Fashion for Good’s recent report Unlocking the Trillion-Dollar Fashion Decarbonisation Opportunity, charts the financial trajectory of the fashion industry to meet the net-zero ambition.  The report estimates $1 trillion dollars is needed to finance the decarbonisation of the fashion industry. According to Fashion for Good “Raw Material innovation is essential to reducing these emissions, and the next generation of materials are key if the industry is to decarbonise its supply chain.”

 
 
 
 

OTHER MATERIALS FOR THE NEEDED CHANGE

 

MYCELIUM

Mycelium is a sustainable alternative to materials like leather, it is vegan, made from mushrooms. It is classified in its own class of materiality as a biomaterial. Mycelium has been popularised due to it's lack of waste through production, and its ability to guarantee higher quality textiles than cowhide leather. MycoWorks and Bolt Threads are champions in this field, working to broaden the options and customisation in mycelium. This year, Stella McCartney released her collection in collaboration with Bolt threads, the first example of mycelium reaching mainstream audiences. 

 

FRUIT BASED TEXTILES

Banana, grape, pineapple. Fruit might be the future for sustainable leather and fibre alternatives. Grape leather, championed by Italian company Vegea, is beginning to make traction in the fashion industry. The development started several years ago and is soon ready to be tested by major brands. 

Orange Fibre is another company using fruit based textiles. Their process involves citrus by-products to create their fabric. The company aims to make use of the 40-60% of the fruit which is discarded as waste. It is the first of its kind, and the process has been patented since 2014. In comparison to other eco-friendly fibres, citrus by-product does not require dedicated yields unlike hemp or bamboo.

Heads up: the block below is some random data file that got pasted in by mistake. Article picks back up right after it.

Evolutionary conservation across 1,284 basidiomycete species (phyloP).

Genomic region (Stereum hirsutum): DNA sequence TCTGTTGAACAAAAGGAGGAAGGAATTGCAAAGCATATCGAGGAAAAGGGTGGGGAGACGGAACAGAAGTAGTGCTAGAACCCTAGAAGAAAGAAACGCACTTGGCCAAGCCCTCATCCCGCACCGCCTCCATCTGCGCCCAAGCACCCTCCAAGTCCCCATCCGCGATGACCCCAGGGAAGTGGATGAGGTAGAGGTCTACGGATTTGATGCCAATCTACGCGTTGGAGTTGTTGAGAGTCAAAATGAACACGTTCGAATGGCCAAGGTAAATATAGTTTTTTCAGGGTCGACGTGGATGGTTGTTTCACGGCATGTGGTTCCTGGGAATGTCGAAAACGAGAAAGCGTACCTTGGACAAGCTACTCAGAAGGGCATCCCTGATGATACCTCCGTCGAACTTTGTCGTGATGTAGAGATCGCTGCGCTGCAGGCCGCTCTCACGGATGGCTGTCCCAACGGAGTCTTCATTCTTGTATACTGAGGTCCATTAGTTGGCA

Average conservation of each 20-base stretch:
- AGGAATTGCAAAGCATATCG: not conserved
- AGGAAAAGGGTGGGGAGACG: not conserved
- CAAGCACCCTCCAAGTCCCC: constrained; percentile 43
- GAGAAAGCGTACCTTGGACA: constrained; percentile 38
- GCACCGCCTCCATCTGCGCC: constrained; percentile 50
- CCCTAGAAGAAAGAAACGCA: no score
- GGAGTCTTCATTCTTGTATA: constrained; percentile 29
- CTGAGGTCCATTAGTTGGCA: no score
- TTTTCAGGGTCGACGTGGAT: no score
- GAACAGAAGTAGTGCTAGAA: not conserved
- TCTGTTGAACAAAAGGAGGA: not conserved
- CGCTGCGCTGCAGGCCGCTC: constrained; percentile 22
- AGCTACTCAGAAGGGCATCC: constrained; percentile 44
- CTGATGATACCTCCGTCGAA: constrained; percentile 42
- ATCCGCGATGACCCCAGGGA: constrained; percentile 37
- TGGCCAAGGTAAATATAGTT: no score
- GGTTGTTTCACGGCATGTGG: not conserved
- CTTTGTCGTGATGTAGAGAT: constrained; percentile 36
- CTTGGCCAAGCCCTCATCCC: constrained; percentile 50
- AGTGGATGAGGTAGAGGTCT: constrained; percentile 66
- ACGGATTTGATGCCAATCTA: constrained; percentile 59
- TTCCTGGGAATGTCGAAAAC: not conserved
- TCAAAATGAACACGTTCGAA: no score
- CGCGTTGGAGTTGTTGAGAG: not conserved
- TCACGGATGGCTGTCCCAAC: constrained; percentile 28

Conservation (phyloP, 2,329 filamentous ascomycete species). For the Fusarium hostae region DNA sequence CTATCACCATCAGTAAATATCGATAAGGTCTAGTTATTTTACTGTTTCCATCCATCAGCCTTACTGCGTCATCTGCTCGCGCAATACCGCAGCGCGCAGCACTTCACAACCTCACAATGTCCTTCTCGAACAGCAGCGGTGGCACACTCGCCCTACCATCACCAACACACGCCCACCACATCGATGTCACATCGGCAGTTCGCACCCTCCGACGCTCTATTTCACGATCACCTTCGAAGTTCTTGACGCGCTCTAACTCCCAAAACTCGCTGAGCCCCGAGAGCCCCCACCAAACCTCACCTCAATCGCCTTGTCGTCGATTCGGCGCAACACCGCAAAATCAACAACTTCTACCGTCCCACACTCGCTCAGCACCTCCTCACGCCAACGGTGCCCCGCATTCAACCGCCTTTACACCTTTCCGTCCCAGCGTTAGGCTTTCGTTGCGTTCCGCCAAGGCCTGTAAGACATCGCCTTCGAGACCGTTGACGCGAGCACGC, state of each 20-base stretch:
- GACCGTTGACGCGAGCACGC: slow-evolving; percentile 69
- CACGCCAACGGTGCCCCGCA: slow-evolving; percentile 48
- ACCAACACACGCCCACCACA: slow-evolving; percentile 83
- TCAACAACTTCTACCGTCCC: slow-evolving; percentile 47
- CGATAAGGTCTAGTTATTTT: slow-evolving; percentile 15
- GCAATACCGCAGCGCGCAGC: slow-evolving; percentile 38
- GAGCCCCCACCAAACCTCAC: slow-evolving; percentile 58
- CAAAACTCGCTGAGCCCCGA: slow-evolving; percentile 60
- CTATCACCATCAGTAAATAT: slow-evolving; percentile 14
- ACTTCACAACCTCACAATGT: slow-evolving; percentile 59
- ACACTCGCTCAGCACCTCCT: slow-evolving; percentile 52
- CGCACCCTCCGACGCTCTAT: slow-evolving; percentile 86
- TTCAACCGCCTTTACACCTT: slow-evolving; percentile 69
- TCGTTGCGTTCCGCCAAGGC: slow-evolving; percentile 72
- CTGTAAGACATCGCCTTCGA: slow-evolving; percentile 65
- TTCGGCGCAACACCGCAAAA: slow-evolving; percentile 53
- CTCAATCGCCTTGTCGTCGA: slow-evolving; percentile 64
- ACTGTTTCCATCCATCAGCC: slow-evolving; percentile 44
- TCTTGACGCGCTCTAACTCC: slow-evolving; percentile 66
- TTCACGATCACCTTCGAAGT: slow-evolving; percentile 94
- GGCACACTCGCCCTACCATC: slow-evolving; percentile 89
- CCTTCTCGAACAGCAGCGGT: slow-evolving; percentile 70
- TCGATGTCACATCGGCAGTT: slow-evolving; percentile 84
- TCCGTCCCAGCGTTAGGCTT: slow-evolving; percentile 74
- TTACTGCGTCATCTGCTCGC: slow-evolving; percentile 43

RECYCLED COTTON

Organic and recycled cotton is known for its natural reputation. It is grown without pesticides and synthetic fertilizers. Organic cotton is a textile which has been more widely used by brands searching for eco-conscious alternatives. Organic cotton is a more sustainable option than commercial cotton, but recycled cotton is the most sustainable. Ventile showcased its eco collection including sustainable cotton blends at this years Fashion Expo.

 

HEMP

This year, Sustainable Angle introduced the 'Hemp Hub’ which featured ‘forgotten fibres’ including hemp, nettle and abacá. Hemp is gaining momentum as a popular sustainable textile. Growing Hemp is a zero-waste process. The crop can regenerate soil, and requires little to no pesticides for growth. It also produces beautiful quality fabric, which is why it is rising in prominence in the fashion industry. However, the technology and cultural stigma is holding hemp back, its association with CBD has limited its influence. Yet its quality and potential is starting to speak for itself.  

 

 +  Words:
Emily Fromant
Luxiders Magazine